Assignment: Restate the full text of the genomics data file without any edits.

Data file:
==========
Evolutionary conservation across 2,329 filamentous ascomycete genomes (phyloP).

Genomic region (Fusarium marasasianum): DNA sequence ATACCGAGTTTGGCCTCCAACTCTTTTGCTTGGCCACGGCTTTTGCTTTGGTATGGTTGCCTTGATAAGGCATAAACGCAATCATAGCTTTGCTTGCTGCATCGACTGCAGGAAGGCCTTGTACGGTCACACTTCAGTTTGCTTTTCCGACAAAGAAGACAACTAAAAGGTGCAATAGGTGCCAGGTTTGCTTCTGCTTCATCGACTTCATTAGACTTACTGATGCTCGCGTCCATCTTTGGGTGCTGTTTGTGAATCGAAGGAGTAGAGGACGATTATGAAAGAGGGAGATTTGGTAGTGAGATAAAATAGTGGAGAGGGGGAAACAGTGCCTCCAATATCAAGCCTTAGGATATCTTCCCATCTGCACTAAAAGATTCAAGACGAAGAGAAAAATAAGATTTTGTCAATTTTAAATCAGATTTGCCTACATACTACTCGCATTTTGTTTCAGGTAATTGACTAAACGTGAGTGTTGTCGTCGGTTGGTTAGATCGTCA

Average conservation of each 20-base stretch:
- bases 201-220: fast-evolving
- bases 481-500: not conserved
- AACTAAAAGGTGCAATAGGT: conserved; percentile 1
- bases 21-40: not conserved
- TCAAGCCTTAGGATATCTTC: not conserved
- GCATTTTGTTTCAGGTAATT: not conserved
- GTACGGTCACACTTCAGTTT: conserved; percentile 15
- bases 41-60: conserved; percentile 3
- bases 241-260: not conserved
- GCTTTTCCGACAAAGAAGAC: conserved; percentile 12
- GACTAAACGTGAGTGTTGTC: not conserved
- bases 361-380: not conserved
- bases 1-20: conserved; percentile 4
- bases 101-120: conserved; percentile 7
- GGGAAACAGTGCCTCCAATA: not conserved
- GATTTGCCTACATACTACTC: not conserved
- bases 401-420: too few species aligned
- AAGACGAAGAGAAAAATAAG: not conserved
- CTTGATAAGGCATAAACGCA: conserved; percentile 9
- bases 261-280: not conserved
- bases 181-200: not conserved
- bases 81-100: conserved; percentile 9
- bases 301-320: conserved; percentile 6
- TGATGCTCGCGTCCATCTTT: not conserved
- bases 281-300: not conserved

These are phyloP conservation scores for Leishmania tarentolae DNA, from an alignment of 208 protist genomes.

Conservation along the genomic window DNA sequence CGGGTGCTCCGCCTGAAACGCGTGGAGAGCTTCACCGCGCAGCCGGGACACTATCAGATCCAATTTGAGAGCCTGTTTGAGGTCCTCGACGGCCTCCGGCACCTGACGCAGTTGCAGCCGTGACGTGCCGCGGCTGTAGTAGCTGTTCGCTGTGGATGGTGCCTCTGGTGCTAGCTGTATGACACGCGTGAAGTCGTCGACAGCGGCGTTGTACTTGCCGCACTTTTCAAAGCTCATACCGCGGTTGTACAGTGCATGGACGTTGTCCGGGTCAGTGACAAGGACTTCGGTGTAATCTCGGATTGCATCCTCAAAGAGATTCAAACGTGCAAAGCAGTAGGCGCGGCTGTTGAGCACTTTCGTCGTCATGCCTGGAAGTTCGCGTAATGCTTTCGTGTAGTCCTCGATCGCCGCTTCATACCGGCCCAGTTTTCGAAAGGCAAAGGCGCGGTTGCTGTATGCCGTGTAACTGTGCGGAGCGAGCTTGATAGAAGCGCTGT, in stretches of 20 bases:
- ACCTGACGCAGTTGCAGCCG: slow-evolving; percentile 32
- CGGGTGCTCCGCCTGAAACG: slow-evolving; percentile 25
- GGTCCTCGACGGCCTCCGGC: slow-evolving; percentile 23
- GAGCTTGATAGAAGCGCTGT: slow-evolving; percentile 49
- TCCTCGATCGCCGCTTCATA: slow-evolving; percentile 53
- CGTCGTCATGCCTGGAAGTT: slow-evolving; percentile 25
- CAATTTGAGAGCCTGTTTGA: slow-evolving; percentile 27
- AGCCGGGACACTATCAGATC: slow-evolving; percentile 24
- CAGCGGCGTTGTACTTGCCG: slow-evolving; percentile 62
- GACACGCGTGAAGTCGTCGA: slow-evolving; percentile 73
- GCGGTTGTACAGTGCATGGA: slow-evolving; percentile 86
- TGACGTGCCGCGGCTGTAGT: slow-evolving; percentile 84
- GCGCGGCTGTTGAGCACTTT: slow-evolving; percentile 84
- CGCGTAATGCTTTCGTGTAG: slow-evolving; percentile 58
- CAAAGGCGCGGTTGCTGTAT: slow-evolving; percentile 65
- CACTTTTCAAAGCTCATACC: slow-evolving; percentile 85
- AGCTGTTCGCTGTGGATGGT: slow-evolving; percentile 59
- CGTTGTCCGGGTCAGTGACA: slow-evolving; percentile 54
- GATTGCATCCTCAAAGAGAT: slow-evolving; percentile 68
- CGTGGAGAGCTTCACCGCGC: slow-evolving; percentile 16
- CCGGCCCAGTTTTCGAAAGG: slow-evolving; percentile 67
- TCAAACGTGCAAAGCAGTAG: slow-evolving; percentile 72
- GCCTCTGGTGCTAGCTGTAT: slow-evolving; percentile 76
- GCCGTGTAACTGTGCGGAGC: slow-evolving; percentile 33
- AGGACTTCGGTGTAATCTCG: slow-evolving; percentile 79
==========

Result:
Evolutionary conservation across 2,329 filamentous ascomycete genomes (phyloP).

Genomic region (Fusarium marasasianum): DNA sequence ATACCGAGTTTGGCCTCCAACTCTTTTGCTTGGCCACGGCTTTTGCTTTGGTATGGTTGCCTTGATAAGGCATAAACGCAATCATAGCTTTGCTTGCTGCATCGACTGCAGGAAGGCCTTGTACGGTCACACTTCAGTTTGCTTTTCCGACAAAGAAGACAACTAAAAGGTGCAATAGGTGCCAGGTTTGCTTCTGCTTCATCGACTTCATTAGACTTACTGATGCTCGCGTCCATCTTTGGGTGCTGTTTGTGAATCGAAGGAGTAGAGGACGATTATGAAAGAGGGAGATTTGGTAGTGAGATAAAATAGTGGAGAGGGGGAAACAGTGCCTCCAATATCAAGCCTTAGGATATCTTCCCATCTGCACTAAAAGATTCAAGACGAAGAGAAAAATAAGATTTTGTCAATTTTAAATCAGATTTGCCTACATACTACTCGCATTTTGTTTCAGGTAATTGACTAAACGTGAGTGTTGTCGTCGGTTGGTTAGATCGTCA

Average conservation of each 20-base stretch:
- bases 201-220: fast-evolving
- bases 481-500: not conserved
- AACTAAAAGGTGCAATAGGT: conserved; percentile 1
- bases 21-40: not conserved
- TCAAGCCTTAGGATATCTTC: not conserved
- GCATTTTGTTTCAGGTAATT: not conserved
- GTACGGTCACACTTCAGTTT: conserved; percentile 15
- bases 41-60: conserved; percentile 3
- bases 241-260: not conserved
- GCTTTTCCGACAAAGAAGAC: conserved; percentile 12
- GACTAAACGTGAGTGTTGTC: not conserved
- bases 361-380: not conserved
- bases 1-20: conserved; percentile 4
- bases 101-120: conserved; percentile 7
- GGGAAACAGTGCCTCCAATA: not conserved
- GATTTGCCTACATACTACTC: not conserved
- bases 401-420: too few species aligned
- AAGACGAAGAGAAAAATAAG: not conserved
- CTTGATAAGGCATAAACGCA: conserved; percentile 9
- bases 261-280: not conserved
- bases 181-200: not conserved
- bases 81-100: conserved; percentile 9
- bases 301-320: conserved; percentile 6
- TGATGCTCGCGTCCATCTTT: not conserved
- bases 281-300: not conserved

These are phyloP conservation scores for Leishmania tarentolae DNA, from an alignment of 208 protist genomes.

Conservation along the genomic window DNA sequence CGGGTGCTCCGCCTGAAACGCGTGGAGAGCTTCACCGCGCAGCCGGGACACTATCAGATCCAATTTGAGAGCCTGTTTGAGGTCCTCGACGGCCTCCGGCACCTGACGCAGTTGCAGCCGTGACGTGCCGCGGCTGTAGTAGCTGTTCGCTGTGGATGGTGCCTCTGGTGCTAGCTGTATGACACGCGTGAAGTCGTCGACAGCGGCGTTGTACTTGCCGCACTTTTCAAAGCTCATACCGCGGTTGTACAGTGCATGGACGTTGTCCGGGTCAGTGACAAGGACTTCGGTGTAATCTCGGATTGCATCCTCAAAGAGATTCAAACGTGCAAAGCAGTAGGCGCGGCTGTTGAGCACTTTCGTCGTCATGCCTGGAAGTTCGCGTAATGCTTTCGTGTAGTCCTCGATCGCCGCTTCATACCGGCCCAGTTTTCGAAAGGCAAAGGCGCGGTTGCTGTATGCCGTGTAACTGTGCGGAGCGAGCTTGATAGAAGCGCTGT, in stretches of 20 bases:
- ACCTGACGCAGTTGCAGCCG: slow-evolving; percentile 32
- CGGGTGCTCCGCCTGAAACG: slow-evolving; percentile 25
- GGTCCTCGACGGCCTCCGGC: slow-evolving; percentile 23
- GAGCTTGATAGAAGCGCTGT: slow-evolving; percentile 49
- TCCTCGATCGCCGCTTCATA: slow-evolving; percentile 53
- CGTCGTCATGCCTGGAAGTT: slow-evolving; percentile 25
- CAATTTGAGAGCCTGTTTGA: slow-evolving; percentile 27
- AGCCGGGACACTATCAGATC: slow-evolving; percentile 24
- CAGCGGCGTTGTACTTGCCG: slow-evolving; percentile 62
- GACACGCGTGAAGTCGTCGA: slow-evolving; percentile 73
- GCGGTTGTACAGTGCATGGA: slow-evolving; percentile 86
- TGACGTGCCGCGGCTGTAGT: slow-evolving; percentile 84
- GCGCGGCTGTTGAGCACTTT: slow-evolving; percentile 84
- CGCGTAATGCTTTCGTGTAG: slow-evolving; percentile 58
- CAAAGGCGCGGTTGCTGTAT: slow-evolving; percentile 65
- CACTTTTCAAAGCTCATACC: slow-evolving; percentile 85
- AGCTGTTCGCTGTGGATGGT: slow-evolving; percentile 59
- CGTTGTCCGGGTCAGTGACA: slow-evolving; percentile 54
- GATTGCATCCTCAAAGAGAT: slow-evolving; percentile 68
- CGTGGAGAGCTTCACCGCGC: slow-evolving; percentile 16
- CCGGCCCAGTTTTCGAAAGG: slow-evolving; percentile 67
- TCAAACGTGCAAAGCAGTAG: slow-evolving; percentile 72
- GCCTCTGGTGCTAGCTGTAT: slow-evolving; percentile 76
- GCCGTGTAACTGTGCGGAGC: slow-evolving; percentile 33
- AGGACTTCGGTGTAATCTCG: slow-evolving; percentile 79